Third, innovation must be fostered. Innovation occurred — after a long, too long wait — as soon as Opera and Firefox started gaining traction. Tabbed browsing, URL self completion, extensions, faster HTML rendering, spellchecking in fill-in boxes, just to name a few of them, were introduced by either Opera or Firefox, in a rather stagnant situation. More competition equals more innovation. More resources coming from a higher share mean more incentives and more resources to be invested by competitors into innovation. The dominant company has no incentives to innovate, just to follow-up enough innovation to avoid mass-migration.
Why Microsoft, why the browser? Microsoft is not the only one bundling different products. Apple is doing the same, and they also sell hardware and a full host of applications. Moreover, Internet Explorer is a part of the Operating System.
If and when Apple will begin to be as dominant as Microsoft is, we could approach this argument. Abuse of dominance is the keyword. Whatever the dent into Microsoft market share in the browser market is, having more than 75% (I have not the exact figures, let's stay conservative) of each sales is by all definitions a position where dominance is presumed. The game is not fair, since one single company is enabled to dominate the market by sheer force, not by competing on price (browsers are free as in free beer, some are more Free), not competing on technical merit. Basically, not competing.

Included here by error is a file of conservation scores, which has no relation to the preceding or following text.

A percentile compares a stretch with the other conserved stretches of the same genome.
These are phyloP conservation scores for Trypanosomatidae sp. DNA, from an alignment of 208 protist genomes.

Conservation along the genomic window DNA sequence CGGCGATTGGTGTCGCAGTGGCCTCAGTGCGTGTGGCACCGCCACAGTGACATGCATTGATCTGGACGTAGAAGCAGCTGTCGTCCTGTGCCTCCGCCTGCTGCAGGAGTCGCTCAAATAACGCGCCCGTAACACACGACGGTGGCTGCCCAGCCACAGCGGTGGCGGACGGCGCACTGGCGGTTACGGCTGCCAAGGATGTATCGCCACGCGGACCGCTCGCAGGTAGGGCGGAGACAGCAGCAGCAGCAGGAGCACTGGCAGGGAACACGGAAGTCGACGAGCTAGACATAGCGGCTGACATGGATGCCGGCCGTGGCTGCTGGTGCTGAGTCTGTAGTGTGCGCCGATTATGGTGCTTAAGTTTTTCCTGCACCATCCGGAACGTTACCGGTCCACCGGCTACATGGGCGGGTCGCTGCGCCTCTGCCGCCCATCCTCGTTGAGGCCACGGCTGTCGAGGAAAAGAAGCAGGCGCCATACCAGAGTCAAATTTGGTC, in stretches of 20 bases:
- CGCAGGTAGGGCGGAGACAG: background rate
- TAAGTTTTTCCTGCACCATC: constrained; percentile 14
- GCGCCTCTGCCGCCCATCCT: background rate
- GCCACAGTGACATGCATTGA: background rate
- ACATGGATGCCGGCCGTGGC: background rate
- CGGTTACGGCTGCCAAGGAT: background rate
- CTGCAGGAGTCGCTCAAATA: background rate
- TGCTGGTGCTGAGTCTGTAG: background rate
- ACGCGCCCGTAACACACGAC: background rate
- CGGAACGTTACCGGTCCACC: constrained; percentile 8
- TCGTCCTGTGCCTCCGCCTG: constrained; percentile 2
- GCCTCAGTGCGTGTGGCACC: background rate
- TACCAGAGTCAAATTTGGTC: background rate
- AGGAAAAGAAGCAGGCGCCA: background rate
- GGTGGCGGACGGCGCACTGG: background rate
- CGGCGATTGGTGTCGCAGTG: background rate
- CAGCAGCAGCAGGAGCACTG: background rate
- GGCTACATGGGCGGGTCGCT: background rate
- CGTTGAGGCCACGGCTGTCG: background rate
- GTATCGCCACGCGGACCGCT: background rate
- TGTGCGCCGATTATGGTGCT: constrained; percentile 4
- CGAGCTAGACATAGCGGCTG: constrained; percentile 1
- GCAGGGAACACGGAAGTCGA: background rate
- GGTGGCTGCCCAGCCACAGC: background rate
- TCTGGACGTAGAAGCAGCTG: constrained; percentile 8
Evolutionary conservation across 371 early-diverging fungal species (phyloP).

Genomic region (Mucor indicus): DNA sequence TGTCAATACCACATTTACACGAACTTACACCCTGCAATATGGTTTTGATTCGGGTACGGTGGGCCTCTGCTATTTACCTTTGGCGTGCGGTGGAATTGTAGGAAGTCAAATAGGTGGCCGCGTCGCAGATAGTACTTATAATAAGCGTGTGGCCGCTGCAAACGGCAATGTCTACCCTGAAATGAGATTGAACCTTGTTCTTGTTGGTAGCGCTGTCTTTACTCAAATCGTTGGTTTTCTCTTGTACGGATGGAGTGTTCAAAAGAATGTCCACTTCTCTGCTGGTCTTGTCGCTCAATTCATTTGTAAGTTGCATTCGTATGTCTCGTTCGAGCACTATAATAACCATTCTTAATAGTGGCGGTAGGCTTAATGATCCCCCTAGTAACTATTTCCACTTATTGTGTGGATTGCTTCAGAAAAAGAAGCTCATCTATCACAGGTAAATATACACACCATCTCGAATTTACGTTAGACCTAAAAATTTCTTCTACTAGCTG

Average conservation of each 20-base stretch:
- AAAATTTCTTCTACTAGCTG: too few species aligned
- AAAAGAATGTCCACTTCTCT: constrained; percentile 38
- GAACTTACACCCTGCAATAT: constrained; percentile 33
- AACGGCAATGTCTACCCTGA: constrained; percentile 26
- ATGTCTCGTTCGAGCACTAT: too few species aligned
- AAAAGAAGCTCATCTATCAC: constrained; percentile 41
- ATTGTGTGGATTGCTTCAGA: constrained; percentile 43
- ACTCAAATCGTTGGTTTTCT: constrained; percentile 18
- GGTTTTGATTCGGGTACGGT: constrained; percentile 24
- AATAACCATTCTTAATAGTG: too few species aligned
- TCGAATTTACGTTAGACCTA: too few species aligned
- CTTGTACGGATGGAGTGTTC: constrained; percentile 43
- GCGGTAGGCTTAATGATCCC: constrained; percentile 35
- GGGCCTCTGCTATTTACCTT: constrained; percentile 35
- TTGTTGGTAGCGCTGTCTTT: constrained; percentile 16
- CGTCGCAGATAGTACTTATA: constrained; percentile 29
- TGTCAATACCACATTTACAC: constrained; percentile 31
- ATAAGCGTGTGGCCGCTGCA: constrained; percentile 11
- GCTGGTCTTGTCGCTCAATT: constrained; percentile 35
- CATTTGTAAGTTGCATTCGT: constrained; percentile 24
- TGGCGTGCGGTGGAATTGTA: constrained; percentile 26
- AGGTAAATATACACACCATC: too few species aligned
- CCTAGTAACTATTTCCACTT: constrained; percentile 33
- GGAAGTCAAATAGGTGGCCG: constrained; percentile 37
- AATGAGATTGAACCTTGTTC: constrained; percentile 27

The browser existed before it was offer as a “component” of Windows. I am using quotation marks here. The browser has a separate market, and it was sold for good money before the market was disrupted almost overnight by an inferior — or at most equally valuable — product. The bundling of two separate entities, one of which called “part of the other” to avoid antitrust is a rather obvious linguistic expedient, nothing more.
Most remedies are going to fail. Remember the failure of Windows Media Player. Now everybody uses Flash anyway. The remedy envisaged by the Commission was inefficient.